Creative software maker Adobe’s guidance for the current quarter shows the sort of drag that other tech companies should brace for if they maintain their ethical stance against Russia. Adobe is expecting an $87mn hit to annual recurring revenue — a figure that covers business in Russia, Belarus and Ukraine.
This is manageable. The total is equal to less than 0.5 per cent of forecast annual revenue. The revenue loss and resulting 9 per cent share price fall on Wednesday are an acceptable price to pay. Adobe would have received far more strident punishment from shareholders and customers if it had remained in Russia following the invasion of Ukraine.
The company behind retouch tool Photoshop was once one of the names that made Silicon Valley a destination for investors. It has since lost that crown to electric vehicle and social media companies among others. But the company’s transition from licences and discs to cloud-based subscriptions has been a success.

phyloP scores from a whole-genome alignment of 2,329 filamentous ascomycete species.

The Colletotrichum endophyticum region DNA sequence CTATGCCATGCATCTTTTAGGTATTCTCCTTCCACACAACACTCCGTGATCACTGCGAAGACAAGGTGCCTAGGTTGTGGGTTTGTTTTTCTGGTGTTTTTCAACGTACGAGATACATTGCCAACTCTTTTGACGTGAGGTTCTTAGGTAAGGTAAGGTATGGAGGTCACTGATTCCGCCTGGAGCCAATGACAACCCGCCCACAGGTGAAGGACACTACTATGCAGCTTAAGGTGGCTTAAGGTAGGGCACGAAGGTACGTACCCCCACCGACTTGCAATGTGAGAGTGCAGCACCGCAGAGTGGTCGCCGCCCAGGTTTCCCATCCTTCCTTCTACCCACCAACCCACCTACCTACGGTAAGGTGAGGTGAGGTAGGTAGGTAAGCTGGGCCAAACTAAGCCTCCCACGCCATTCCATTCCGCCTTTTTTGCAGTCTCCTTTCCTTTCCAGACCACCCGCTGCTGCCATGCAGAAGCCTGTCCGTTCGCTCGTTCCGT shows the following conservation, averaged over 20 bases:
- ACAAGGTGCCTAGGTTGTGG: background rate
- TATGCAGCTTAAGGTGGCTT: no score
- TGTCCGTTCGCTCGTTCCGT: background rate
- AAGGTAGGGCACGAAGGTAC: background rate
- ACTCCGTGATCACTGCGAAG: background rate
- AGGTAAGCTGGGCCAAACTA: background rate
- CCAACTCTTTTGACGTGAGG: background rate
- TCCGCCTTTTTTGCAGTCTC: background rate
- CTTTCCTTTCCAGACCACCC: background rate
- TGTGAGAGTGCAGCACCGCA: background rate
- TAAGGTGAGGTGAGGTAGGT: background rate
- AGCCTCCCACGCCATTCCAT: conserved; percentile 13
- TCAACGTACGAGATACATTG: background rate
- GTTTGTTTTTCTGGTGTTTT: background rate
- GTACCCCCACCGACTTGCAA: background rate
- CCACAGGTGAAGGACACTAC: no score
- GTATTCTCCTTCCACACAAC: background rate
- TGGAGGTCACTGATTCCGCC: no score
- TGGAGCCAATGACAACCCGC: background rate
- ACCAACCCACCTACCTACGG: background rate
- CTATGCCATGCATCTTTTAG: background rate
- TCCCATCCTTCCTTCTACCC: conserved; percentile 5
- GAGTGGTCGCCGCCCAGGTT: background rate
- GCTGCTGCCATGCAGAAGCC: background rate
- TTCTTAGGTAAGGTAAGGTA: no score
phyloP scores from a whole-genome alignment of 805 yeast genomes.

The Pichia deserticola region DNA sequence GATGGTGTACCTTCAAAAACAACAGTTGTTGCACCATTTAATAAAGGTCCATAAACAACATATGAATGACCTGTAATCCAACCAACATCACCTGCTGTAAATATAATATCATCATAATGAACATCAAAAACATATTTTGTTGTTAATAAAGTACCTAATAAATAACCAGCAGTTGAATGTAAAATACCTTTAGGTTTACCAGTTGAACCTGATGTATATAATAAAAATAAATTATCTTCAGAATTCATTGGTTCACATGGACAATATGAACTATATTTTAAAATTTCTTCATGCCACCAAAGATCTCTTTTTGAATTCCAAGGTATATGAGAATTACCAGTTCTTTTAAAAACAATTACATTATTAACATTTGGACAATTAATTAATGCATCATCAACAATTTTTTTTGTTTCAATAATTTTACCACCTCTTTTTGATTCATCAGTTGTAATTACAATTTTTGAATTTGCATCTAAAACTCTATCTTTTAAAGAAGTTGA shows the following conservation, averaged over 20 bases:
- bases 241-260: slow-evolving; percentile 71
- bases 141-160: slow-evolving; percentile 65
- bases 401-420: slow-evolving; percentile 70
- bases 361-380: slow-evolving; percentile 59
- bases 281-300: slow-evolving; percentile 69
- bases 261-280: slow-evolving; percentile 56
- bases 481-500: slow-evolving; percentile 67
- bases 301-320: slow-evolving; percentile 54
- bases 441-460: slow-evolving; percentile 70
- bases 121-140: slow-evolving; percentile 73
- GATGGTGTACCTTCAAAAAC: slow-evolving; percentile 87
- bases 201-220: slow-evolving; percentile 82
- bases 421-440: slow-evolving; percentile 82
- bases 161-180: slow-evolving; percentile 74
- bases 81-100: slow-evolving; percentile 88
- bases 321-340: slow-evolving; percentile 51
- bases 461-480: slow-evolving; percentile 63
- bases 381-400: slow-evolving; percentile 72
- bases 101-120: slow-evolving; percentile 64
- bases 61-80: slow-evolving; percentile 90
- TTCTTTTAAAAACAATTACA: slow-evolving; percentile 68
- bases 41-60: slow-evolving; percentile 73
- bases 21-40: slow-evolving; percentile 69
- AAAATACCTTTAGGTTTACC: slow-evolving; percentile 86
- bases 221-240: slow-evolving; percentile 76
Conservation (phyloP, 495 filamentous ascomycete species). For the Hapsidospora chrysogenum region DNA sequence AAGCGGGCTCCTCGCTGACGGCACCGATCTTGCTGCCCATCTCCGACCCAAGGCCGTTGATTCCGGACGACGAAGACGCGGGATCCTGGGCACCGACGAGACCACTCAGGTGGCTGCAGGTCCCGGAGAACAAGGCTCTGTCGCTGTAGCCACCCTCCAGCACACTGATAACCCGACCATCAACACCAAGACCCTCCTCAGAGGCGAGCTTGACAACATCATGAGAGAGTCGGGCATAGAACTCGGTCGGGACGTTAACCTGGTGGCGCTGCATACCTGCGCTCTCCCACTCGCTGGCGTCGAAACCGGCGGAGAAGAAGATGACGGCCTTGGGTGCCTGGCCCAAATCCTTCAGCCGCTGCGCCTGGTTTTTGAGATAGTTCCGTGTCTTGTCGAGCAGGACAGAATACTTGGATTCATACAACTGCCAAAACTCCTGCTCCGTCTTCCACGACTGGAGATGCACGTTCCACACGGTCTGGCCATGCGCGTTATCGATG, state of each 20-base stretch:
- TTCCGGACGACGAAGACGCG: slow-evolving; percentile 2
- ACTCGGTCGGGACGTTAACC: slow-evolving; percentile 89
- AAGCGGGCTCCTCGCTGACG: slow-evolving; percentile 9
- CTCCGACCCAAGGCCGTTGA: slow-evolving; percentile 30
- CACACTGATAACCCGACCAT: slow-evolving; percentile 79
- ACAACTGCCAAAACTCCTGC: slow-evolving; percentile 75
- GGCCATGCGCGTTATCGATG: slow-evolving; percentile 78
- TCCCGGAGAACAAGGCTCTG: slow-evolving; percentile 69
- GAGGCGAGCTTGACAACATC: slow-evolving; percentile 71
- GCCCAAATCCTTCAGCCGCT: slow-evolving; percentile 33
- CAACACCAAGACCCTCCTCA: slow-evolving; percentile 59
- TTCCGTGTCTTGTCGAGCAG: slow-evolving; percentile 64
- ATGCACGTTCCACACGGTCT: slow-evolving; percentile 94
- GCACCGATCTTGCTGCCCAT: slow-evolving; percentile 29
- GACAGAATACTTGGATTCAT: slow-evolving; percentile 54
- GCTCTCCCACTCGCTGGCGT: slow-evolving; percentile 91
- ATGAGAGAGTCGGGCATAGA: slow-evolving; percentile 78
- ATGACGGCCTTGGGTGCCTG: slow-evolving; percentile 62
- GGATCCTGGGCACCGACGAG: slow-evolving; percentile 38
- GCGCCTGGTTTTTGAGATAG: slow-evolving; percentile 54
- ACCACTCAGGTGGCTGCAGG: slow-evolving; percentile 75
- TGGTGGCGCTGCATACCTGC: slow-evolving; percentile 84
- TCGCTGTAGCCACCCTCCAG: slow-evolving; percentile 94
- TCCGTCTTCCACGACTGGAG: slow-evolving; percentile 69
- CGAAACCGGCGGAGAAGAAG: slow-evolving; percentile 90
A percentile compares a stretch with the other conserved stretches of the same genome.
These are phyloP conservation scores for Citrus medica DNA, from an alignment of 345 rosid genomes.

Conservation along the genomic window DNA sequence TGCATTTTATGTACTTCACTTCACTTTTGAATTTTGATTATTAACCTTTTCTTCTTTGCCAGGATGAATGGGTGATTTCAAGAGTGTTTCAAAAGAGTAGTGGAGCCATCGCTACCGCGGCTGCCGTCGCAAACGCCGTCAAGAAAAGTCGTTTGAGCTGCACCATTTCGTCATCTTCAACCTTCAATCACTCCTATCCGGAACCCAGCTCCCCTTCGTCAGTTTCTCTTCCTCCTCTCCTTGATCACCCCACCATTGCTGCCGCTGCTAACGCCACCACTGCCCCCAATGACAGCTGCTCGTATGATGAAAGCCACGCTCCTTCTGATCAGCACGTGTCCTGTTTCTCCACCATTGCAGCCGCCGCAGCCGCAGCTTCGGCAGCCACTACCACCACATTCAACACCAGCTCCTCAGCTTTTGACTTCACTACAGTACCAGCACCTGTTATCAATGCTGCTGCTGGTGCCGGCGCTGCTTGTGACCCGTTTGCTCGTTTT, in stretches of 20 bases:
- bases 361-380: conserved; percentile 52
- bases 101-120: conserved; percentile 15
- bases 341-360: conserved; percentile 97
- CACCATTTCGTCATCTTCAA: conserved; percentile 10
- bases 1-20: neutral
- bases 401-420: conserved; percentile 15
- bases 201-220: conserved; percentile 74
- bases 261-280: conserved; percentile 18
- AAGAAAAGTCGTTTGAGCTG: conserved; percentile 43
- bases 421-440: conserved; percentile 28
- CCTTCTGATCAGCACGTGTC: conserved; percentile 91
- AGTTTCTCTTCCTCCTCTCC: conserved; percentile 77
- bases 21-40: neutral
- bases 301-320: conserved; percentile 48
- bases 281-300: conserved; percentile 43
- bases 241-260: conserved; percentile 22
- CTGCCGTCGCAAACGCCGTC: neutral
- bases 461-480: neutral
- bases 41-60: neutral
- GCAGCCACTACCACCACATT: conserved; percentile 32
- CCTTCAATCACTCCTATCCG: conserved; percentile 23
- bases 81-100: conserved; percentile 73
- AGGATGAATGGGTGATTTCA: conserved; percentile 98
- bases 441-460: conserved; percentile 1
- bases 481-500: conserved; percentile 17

However, like other cloud computing companies that rose in the pandemic, Adobe is now facing unflattering comparisons. Revenue rose 9 per cent in the first quarter of the year, beating expectations, but it marked the end of a long run of double-digit quarterly growth.
Adobe is also guilty of relying on network effect to make up for innovation. Take the package of design software for non-professional users released last year. This was a delayed reaction to competition from rival Canva.
New chief financial officer Dan Durn arrived in October from Applied Materials. At the time, much was made of his experience in global strategy. This suggests Adobe’s focus will continue to be subscription management rather than product. A price increase is planned later this year — the first since 2018. Until it is clear that the rise will make up for losses in Russia there is little reason to expect the share price to recover.